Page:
I think a lot of people have false ideas about what entrepreneurship is all about. Apparently, so does Carol Roth. In her book, The Entrepreneur Equation: Evaluating the Realities, Risks and Rewards of Having Your Own Business, she lays it all down for anyone considering starting a business. Roth covers all the reasons people want to start a business:
- It’ll make me rich
- I want to be my own boss
- I want to do more of what I love
- I can work when and where I want
Then she essentially shatters these myths. Think you’ll be your own boss? Think again. You have to answer to your employees, customers and vendors. Getting rich? Very few strike oil in their first year (or three). The book is designed to scare the bejesus out of you, and if you finish it without screaming off into the sunset, you just might be cut out to be an entrepreneur.
The Honeymoon Period
Roth covers what she calls the “honeymoon period.” This is when a new business does really well for the first year or so, but then begins to falter. Consider the new restaurant that just opened down the street. You and hundreds of others want to try it out. So the restaurant sees a lot of new business. But if it’s not that impressive, you probably won’t be back. After the newness wears off, the restaurant is shocked to see such a decrease in sales. The key is providing great value and service, and then marketing to keep customers coming back.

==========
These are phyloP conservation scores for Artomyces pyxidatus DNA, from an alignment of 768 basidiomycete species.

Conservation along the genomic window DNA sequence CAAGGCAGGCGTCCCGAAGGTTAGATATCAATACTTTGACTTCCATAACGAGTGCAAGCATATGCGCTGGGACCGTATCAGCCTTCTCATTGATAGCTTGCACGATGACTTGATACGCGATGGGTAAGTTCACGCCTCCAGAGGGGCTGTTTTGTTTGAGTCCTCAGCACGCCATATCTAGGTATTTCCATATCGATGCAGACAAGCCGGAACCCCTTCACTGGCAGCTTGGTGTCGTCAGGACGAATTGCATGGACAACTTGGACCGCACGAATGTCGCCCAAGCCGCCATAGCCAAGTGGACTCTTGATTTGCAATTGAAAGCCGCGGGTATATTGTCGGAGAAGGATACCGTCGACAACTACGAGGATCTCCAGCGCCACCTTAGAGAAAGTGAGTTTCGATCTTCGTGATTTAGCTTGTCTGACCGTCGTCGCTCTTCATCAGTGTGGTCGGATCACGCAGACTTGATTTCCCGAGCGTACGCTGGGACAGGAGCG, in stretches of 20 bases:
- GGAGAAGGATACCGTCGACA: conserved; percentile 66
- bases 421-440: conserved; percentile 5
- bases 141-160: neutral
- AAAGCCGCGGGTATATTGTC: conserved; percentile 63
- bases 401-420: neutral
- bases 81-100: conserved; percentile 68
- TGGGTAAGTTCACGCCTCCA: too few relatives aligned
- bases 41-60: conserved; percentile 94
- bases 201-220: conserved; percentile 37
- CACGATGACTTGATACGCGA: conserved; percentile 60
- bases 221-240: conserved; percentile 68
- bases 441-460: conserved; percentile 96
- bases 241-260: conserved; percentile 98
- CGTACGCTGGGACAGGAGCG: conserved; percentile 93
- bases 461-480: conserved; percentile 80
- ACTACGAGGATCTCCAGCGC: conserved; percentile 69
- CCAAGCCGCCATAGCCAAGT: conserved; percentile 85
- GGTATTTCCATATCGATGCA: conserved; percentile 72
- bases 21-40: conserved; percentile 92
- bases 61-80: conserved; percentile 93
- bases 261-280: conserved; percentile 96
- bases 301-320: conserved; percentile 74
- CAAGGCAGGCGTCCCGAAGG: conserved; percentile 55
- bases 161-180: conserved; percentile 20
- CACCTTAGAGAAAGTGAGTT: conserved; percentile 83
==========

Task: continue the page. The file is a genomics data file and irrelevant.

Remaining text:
Are You Cut Out for It?
Throughout the book, you’ll be asking yourself, “Am I up for all this?” Roth helps you by providing questions and worksheet pages that ask thought provoking questions like:
- Is it the right time for you to fully engage in a new business opportunity?
- Do you have a personality whose character traits are consistent with business ownership?
- Does your opportunity have enough competitive advantages to compete effectively in the current uber-competitive business environment?
What I loved about this book is that it’s a dunk of cold water for anyone who’s got preconceived notions about what being an entrepreneur is all about. Roth doesn’t tiptoe around, and she doesn’t make false promises about running a business. There’s a good chance your business will fail. And you will have wasted time and money on it. So do yourself a favor and before launching into the unknown, read The Entrepreneur Equation to see if you’re up for the challenge.